Ear infections are so common, many Lexington parents probably wish their local ENT clinic installed a revolving door or offered a punch card, with every fifth visit free! If you have noticed that children are especially susceptible to ear infections, you are not mistaken. Five out of six children will have at least one ear infection by the age of three, making it the most common reason for a trip to the doctor’s office.
Otitis Media and Children
There are three different types of ear infections; while anybody can develop one, they are far more prevalent in children. We can blame this on their anatomy; the majority of ear infections are caused by fluid buildup in the Eustachian tube, a tiny canal that connects the middle ear to the nostrils. In kids, this tube is smaller, narrower, and lies in a more horizontal position, factors prohibiting fluid drainage and increasing the probability of an ear infection. Acute otitis media, the most common type, occurs when fluid becomes trapped behind the eardrum, causing infection and swelling. Otitis media with effusion may happen after an ear infection has run its course but fluid remains trapped behind the eardrum. Chronic otitis media with effusion results in persistent or recurrent fluid buildup even without an accompanying infection.
As if a narrow Eustachian tube weren’t enough, children’s tonsils and adenoids – tissues in the back of the throat that aid the immune system in the prevention of disease – are considerably larger than in adults. Their frequent contact with germs and viruses makes them susceptible to swelling, inflammation, and fluid buildup, which again can cause an ear infection.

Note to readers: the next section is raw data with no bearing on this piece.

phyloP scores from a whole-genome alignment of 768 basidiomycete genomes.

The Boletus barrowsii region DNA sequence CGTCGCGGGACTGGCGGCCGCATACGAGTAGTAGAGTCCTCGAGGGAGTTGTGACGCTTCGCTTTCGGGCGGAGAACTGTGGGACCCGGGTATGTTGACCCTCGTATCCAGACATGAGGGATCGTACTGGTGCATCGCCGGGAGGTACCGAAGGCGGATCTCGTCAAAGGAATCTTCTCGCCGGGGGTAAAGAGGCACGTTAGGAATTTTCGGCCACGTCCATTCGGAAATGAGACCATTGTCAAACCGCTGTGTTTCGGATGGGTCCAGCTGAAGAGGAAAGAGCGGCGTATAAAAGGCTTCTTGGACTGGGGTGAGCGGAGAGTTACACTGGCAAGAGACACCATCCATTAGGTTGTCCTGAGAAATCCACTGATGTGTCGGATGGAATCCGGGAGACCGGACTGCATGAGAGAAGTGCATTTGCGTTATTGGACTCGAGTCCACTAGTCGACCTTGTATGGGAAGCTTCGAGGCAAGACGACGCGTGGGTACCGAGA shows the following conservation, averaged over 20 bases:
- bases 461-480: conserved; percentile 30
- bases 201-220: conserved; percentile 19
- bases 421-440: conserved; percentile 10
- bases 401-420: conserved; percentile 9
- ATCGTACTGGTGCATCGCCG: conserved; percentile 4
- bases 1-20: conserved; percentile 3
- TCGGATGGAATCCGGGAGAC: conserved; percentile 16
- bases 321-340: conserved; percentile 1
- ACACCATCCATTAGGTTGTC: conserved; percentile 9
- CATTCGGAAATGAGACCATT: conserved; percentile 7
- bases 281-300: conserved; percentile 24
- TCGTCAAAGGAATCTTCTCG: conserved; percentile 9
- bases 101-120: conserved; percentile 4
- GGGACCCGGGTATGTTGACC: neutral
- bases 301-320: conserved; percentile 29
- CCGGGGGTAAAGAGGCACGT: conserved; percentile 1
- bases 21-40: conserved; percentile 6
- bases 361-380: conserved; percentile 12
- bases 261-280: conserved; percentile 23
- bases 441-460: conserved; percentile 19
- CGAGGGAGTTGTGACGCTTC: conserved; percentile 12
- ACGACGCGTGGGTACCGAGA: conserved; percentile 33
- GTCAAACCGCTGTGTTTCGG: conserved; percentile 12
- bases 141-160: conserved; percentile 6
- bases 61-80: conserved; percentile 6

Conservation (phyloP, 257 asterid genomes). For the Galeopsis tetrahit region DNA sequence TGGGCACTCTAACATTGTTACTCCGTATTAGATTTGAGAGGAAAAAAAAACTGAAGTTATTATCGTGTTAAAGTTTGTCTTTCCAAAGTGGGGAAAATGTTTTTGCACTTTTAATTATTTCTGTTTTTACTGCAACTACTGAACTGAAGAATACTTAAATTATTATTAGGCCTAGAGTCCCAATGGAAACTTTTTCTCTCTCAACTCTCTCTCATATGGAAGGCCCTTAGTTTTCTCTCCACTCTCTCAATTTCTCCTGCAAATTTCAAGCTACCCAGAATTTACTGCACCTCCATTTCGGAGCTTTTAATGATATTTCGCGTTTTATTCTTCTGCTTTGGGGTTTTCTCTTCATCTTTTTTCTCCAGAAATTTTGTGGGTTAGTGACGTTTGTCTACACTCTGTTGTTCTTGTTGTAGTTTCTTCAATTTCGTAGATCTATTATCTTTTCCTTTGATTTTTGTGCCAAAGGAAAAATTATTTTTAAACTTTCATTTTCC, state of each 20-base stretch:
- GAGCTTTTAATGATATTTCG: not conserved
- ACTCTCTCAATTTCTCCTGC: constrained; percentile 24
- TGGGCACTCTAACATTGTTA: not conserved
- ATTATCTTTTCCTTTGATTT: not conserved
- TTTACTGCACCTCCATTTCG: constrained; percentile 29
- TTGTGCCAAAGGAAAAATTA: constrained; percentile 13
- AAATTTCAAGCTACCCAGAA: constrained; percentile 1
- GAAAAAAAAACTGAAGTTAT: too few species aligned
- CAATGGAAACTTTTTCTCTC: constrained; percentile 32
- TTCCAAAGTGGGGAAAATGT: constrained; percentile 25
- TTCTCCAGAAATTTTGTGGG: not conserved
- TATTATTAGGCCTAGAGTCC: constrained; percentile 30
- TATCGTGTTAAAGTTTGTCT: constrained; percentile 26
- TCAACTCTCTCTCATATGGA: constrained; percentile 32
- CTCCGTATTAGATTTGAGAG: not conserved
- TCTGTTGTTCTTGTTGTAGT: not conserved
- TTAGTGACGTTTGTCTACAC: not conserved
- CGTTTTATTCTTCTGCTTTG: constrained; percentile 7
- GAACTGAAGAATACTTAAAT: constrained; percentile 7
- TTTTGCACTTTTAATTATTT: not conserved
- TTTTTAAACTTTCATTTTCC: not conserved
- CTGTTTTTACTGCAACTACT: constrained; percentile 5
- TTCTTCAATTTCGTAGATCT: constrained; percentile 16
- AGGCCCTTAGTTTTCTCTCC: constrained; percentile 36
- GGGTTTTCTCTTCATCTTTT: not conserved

Finally, kids in daycare and preschool settings come into frequent exposure with other children who are sick. It’s no wonder so many children in Lexington develop ear infections!
Ear infections are, as previously stated, much rarer in adults. They are usually caused by colds, flu, or allergies, all of which can lead to congestion and inflammation of the throat and sinuses. Smoking and environmental irritants such as air pollution can also lead to infection.
Treating Ear Infections
If you had an ear infection as a child, you might have been subject to aggressive treatment, possibly involving the removal of your tonsils or adenoids. This surgery may have been made more tolerable with the promise of all-you-can-eat ice cream afterwards. Antibiotics were also prescribed far more frequently.
Nowadays, your Lexington ear, nose, and throat specialist prefers to take a wait-and-see approach to treatment. Most ear infections will run their course in due time and don’t require the need for such aggressive measures. Instead, you’ll be urged to try a home remedy, such as a warm washcloth pressed against the ear to help reduce swelling and discomfort, and over-the-counter medications for pain relief. Chronic ear infections might require the placement of ear tubes to assist with drainage and ventilation.
Eventually, your kids will outgrow ear infections. Literally: the adenoids and tonsils shrink with age while the Eustachian tube grows larger, both of which reduce the occurrence of infections. In the meantime, your Lexington ENT doctor can provide treatment and relief from symptoms.